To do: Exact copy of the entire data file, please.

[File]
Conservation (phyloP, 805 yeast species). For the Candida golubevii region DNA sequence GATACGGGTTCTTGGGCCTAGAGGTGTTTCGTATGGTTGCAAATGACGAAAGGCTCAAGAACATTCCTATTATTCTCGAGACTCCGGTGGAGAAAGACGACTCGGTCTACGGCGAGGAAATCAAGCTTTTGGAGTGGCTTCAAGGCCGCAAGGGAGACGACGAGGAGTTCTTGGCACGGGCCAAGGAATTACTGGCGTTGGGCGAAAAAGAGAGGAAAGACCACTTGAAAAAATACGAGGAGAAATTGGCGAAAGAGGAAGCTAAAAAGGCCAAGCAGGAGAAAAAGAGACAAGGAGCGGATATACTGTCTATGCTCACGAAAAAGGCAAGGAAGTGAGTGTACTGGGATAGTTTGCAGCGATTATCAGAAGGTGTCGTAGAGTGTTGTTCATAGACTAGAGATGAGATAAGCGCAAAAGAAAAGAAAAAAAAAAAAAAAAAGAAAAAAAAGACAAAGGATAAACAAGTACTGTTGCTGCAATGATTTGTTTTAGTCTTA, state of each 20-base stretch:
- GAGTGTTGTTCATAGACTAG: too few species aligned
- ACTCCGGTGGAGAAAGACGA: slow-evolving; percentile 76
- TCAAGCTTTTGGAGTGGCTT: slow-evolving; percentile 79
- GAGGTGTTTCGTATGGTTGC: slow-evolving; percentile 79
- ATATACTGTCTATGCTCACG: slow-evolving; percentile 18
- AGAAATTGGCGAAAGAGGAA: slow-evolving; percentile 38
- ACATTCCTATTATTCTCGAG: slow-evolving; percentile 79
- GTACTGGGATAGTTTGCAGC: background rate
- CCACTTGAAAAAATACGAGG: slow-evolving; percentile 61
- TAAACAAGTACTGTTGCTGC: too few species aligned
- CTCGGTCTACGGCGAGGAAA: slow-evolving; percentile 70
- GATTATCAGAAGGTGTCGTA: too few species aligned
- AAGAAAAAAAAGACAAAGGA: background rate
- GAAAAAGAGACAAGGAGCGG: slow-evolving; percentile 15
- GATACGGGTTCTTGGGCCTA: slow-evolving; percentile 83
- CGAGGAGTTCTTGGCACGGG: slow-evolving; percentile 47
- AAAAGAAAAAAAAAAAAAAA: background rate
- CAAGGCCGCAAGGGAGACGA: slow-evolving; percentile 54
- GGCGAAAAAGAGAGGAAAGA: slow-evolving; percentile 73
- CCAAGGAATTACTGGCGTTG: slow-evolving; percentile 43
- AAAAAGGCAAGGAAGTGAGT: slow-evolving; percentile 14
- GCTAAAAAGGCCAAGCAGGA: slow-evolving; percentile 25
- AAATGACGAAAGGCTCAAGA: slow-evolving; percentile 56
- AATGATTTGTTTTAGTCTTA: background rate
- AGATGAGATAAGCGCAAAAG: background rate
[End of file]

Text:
Conservation (phyloP, 805 yeast species). For the Candida golubevii region DNA sequence GATACGGGTTCTTGGGCCTAGAGGTGTTTCGTATGGTTGCAAATGACGAAAGGCTCAAGAACATTCCTATTATTCTCGAGACTCCGGTGGAGAAAGACGACTCGGTCTACGGCGAGGAAATCAAGCTTTTGGAGTGGCTTCAAGGCCGCAAGGGAGACGACGAGGAGTTCTTGGCACGGGCCAAGGAATTACTGGCGTTGGGCGAAAAAGAGAGGAAAGACCACTTGAAAAAATACGAGGAGAAATTGGCGAAAGAGGAAGCTAAAAAGGCCAAGCAGGAGAAAAAGAGACAAGGAGCGGATATACTGTCTATGCTCACGAAAAAGGCAAGGAAGTGAGTGTACTGGGATAGTTTGCAGCGATTATCAGAAGGTGTCGTAGAGTGTTGTTCATAGACTAGAGATGAGATAAGCGCAAAAGAAAAGAAAAAAAAAAAAAAAAAGAAAAAAAAGACAAAGGATAAACAAGTACTGTTGCTGCAATGATTTGTTTTAGTCTTA, state of each 20-base stretch:
- GAGTGTTGTTCATAGACTAG: too few species aligned
- ACTCCGGTGGAGAAAGACGA: slow-evolving; percentile 76
- TCAAGCTTTTGGAGTGGCTT: slow-evolving; percentile 79
- GAGGTGTTTCGTATGGTTGC: slow-evolving; percentile 79
- ATATACTGTCTATGCTCACG: slow-evolving; percentile 18
- AGAAATTGGCGAAAGAGGAA: slow-evolving; percentile 38
- ACATTCCTATTATTCTCGAG: slow-evolving; percentile 79
- GTACTGGGATAGTTTGCAGC: background rate
- CCACTTGAAAAAATACGAGG: slow-evolving; percentile 61
- TAAACAAGTACTGTTGCTGC: too few species aligned
- CTCGGTCTACGGCGAGGAAA: slow-evolving; percentile 70
- GATTATCAGAAGGTGTCGTA: too few species aligned
- AAGAAAAAAAAGACAAAGGA: background rate
- GAAAAAGAGACAAGGAGCGG: slow-evolving; percentile 15
- GATACGGGTTCTTGGGCCTA: slow-evolving; percentile 83
- CGAGGAGTTCTTGGCACGGG: slow-evolving; percentile 47
- AAAAGAAAAAAAAAAAAAAA: background rate
- CAAGGCCGCAAGGGAGACGA: slow-evolving; percentile 54
- GGCGAAAAAGAGAGGAAAGA: slow-evolving; percentile 73
- CCAAGGAATTACTGGCGTTG: slow-evolving; percentile 43
- AAAAAGGCAAGGAAGTGAGT: slow-evolving; percentile 14
- GCTAAAAAGGCCAAGCAGGA: slow-evolving; percentile 25
- AAATGACGAAAGGCTCAAGA: slow-evolving; percentile 56
- AATGATTTGTTTTAGTCTTA: background rate
- AGATGAGATAAGCGCAAAAG: background rate